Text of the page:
Baffoe: Latest Bulls-Rose Development Raises Important Questions Moving Forward
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By Tim Baffoe-
(CBS) The chatter began last night almost immediately after Joe Cowley’s piece in the Chicago Sun-Times on Derrick Rose and the Bulls and their supposed strained relationship that is only getting strainier.
Ensuring that talk about it would go into Friday and probably well past the weekend was Bulls chairman Jerry Reinsdorf deeming it necessary to release a statement on the article, both pouring gasoline on the gossip fire and getting Cowley many more clicks, deserved or not, and kind of coming off as either overly sensitive or too hasty to force damage control on a situation that probably didn’t really need damage control. And, as Reinsdorf fails to acknowledge, Rose is quoted in the piece as being aware of a rift.
The most interesting aspect of the entire piece to me, though, isn’t directly about Rose’s supposed difficult relationship with team brass, Reinsdorf’s anger, B.J. Armstrong coming off as a counterproductive hardass or Cowley’s credibility. It’s the following that Cowley wrote:
Looking back, it’s clear Rose wasn’t all that interested in teaming with Anthony, who chose to return to the New York Knicks. Rose was much more aggressive in the Bulls’ pursuit of free agent Pau Gasol, not only asking for his phone number, but giving a hard sell to the big man on joining the Bulls.
So why Gasol and not Anthony?
“(Gasol is) someone that I knew I could play with,’’ Rose said. “You think about Pau, him now being in the East, what he’ll be able to achieve with the way we play, the way we dump the ball in the post a lot. It could be great.’’
There are multiple subplots going on in that chunk of text, and it’s the part of the piece that is most directly related to actual basketball. First, Rose in that quote infers that Anthony isn’t someone he could play with. Saying he knows he can play with Gasol is a condemnation of Anthony even without mentioning the latter’s name. What does that say about Anthony, and is it a reputation thing that goes beyond the opinion of Rose?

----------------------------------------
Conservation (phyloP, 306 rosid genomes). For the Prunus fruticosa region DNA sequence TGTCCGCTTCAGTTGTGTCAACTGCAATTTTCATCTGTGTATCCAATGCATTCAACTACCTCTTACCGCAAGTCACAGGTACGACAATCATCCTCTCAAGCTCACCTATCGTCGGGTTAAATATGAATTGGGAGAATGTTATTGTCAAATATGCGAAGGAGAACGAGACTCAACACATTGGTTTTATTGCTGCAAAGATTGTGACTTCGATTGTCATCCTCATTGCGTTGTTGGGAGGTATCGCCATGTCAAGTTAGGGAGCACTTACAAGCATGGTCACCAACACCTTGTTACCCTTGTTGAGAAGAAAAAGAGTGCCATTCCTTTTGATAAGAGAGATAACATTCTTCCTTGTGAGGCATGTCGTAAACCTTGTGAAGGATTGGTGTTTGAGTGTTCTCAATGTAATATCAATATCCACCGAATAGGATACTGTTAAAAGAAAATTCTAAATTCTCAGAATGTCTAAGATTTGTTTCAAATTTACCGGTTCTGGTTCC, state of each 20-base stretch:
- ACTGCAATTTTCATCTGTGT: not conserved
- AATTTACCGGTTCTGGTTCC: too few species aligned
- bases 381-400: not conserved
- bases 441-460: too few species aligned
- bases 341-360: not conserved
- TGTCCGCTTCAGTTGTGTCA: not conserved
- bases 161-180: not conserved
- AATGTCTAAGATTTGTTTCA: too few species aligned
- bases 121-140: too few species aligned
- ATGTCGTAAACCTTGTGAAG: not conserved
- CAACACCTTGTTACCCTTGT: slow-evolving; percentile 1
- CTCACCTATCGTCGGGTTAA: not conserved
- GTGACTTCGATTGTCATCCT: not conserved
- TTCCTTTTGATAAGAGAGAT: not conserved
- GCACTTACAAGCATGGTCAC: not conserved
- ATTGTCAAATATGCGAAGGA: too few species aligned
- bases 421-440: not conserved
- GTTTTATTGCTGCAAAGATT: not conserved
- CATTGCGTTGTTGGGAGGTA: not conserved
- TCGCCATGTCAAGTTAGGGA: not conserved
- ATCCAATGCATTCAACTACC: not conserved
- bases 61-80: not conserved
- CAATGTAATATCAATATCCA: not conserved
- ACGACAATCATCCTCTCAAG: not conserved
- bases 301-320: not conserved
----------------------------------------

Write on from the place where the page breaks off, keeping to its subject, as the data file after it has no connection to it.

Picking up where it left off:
Also, for all the crap Rose gets regarding his recruiting of other players or lack thereof, we need not pretend Anthony was ever really coming to Chicago. It’s pretty clear in retrospect that his heart was always set on a New York return, and the visits here and elsewhere were a combination of due diligence and ego-stroking we’d all like to have if companies were interested in our services. Really, $124 million over five years is greater than Derrick Rose.
But Rose did recruit Gasol, even giving a “hard sell.” This begs the question of whether Rose will work to improve team personnel when it is personnel he thinks complement him personally and/or whether he’ll go bump on a log for a player he isn’t comfortable with. And why exactly does Rose recruit a guy who nobody in their right mind would argue is a better player right now that Anthony?
Which leads to other questions the quote about Gasol brings to mind. Head coach Tom Thibodeau really wanted Anthony. Rose was probably aware of that (though to believe Cowley regarding issues with communication between the Bulls and Rose, maybe not). Thibodeau and Rose have always been cool with each other, despite any soap opera stuff.
Does Rose showing something between apathy and downright unwanting of Anthony and the exact opposite for Gasol impact anything between him and his coach? And as we’re getting accustomed to the annual “Team X willing to trade for Bulls coach Tom Thibodeau” stories, does Thibodeau and/or his bosses now consider his future differently if he thinks he has a player who will undermine what he believes is best for the team, even if the player Thibodeau wanted was never coming here anyway? Or is there an agreement to disagree between the coach and player, and everything is still cool?
The Cowley article is full of stuff with which to examine, argue about and argue about the arguments. The most important bit to me, though, is the least about Rose’s reported rift with the front office and moreso about what will have a direct impact on the court.
You can follow Tim on Twitter @TimBaffoe.